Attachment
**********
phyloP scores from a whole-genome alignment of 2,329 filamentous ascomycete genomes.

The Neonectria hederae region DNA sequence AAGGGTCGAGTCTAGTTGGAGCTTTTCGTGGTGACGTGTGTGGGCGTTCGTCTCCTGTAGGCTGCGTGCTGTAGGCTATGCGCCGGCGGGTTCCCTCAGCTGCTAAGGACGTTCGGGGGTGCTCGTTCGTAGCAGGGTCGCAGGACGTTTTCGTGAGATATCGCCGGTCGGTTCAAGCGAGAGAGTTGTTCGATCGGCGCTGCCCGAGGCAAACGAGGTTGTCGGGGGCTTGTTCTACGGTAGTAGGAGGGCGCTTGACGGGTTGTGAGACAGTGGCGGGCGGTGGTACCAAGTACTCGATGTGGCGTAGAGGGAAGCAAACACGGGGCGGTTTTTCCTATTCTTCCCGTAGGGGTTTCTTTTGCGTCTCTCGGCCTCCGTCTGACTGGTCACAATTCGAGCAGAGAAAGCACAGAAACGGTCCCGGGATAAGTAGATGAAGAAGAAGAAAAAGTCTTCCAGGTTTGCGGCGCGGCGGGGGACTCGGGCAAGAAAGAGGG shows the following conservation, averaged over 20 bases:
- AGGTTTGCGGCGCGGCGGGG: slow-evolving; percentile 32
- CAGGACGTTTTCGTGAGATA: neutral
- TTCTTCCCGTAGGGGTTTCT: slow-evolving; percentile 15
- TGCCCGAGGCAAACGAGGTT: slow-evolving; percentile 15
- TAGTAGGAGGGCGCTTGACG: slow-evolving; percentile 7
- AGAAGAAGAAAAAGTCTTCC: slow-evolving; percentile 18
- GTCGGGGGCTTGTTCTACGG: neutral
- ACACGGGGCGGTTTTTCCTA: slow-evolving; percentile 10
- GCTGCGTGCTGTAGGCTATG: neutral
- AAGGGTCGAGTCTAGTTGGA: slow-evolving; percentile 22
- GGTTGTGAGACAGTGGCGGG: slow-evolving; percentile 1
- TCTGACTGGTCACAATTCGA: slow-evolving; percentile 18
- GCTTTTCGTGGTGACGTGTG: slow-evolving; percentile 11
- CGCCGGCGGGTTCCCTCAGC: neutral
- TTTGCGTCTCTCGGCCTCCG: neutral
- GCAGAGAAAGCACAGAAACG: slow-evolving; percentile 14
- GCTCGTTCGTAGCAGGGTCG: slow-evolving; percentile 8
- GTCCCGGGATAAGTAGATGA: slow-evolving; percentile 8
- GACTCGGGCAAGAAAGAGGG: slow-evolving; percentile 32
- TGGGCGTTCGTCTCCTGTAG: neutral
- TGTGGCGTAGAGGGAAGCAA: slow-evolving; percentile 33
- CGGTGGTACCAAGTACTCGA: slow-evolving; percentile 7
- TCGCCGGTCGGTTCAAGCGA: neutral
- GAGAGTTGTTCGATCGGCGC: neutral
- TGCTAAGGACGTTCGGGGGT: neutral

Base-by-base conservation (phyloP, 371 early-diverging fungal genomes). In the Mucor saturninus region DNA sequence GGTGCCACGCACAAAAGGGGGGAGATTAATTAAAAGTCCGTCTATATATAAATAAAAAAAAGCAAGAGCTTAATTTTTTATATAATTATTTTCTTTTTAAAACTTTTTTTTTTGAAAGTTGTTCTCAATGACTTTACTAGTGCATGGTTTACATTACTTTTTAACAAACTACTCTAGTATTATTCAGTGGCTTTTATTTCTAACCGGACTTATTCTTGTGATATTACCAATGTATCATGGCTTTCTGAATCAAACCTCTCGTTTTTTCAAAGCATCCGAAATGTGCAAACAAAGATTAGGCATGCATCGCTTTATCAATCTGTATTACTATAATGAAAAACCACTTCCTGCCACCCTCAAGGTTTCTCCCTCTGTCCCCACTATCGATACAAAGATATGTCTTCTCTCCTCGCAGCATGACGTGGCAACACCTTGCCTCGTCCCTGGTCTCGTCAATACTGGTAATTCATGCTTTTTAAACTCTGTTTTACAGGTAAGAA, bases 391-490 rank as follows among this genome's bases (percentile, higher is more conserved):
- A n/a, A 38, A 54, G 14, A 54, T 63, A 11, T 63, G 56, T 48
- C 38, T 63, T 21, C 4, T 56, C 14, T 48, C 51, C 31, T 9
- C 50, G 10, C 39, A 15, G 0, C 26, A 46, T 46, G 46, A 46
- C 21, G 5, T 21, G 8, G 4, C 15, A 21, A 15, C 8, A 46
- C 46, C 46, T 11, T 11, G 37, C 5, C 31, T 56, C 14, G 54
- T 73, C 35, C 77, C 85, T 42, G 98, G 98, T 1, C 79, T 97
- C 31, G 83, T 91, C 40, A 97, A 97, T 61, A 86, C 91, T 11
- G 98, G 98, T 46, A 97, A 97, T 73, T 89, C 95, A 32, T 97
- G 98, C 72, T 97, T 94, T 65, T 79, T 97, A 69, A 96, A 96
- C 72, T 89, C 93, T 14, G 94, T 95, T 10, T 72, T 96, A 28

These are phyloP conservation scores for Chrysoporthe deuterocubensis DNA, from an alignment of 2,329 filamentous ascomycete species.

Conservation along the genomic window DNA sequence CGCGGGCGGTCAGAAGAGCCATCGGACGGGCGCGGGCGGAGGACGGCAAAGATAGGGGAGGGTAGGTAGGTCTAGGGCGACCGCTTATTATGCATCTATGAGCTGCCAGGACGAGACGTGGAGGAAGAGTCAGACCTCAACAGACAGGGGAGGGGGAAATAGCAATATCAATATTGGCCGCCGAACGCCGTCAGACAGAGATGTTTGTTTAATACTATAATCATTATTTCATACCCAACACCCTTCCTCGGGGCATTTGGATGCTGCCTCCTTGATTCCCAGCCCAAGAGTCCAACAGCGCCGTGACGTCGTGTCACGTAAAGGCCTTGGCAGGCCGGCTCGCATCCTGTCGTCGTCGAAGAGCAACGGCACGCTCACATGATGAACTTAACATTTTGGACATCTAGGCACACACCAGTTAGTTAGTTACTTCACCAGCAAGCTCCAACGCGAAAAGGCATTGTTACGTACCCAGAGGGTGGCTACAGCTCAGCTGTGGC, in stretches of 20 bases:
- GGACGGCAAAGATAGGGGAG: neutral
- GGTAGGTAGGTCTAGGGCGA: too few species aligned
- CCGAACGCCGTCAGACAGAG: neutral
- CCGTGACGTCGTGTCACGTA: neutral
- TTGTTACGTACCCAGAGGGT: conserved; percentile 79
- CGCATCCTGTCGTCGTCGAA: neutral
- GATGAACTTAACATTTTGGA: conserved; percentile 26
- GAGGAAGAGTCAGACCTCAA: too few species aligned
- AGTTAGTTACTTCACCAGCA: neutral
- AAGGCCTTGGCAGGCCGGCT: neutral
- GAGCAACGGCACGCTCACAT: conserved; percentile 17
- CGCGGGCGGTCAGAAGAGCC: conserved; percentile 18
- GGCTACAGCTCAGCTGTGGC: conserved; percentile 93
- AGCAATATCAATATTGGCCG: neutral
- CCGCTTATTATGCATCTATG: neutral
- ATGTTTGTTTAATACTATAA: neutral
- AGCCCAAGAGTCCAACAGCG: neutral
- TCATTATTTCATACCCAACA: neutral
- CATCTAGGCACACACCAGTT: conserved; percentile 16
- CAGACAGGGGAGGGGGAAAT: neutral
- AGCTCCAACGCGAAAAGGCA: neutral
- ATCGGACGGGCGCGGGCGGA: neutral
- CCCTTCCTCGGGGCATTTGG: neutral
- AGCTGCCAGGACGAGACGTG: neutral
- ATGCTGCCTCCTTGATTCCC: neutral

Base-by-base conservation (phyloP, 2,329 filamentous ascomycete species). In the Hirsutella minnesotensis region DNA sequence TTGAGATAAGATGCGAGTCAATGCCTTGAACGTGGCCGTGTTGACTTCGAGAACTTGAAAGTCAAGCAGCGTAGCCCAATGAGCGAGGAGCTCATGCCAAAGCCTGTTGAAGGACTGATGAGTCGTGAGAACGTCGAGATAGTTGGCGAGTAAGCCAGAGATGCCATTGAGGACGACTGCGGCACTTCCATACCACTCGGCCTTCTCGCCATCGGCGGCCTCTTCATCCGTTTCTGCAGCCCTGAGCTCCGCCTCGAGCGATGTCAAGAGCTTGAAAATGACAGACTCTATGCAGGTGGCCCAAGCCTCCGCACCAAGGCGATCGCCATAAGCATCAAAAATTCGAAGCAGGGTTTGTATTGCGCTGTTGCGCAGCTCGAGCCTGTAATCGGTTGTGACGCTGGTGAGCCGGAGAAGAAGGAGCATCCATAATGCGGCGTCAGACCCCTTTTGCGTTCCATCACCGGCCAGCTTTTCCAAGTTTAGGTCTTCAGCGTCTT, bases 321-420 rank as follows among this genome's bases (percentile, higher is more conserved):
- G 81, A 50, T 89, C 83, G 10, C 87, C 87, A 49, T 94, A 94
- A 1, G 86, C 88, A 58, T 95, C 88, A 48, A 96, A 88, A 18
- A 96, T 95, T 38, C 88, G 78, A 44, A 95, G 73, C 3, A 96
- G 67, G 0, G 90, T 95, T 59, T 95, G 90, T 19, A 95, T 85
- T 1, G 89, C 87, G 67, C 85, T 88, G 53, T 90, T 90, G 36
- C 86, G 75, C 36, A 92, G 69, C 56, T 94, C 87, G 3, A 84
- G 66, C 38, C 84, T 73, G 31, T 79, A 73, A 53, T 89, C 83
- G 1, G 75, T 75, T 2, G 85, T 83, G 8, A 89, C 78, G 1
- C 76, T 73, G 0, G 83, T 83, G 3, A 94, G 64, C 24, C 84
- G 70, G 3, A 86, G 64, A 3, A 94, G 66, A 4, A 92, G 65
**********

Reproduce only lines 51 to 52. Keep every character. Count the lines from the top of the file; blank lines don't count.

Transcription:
- GAGCAACGGCACGCTCACAT: conserved; percentile 17
- CGCGGGCGGTCAGAAGAGCC: conserved; percentile 18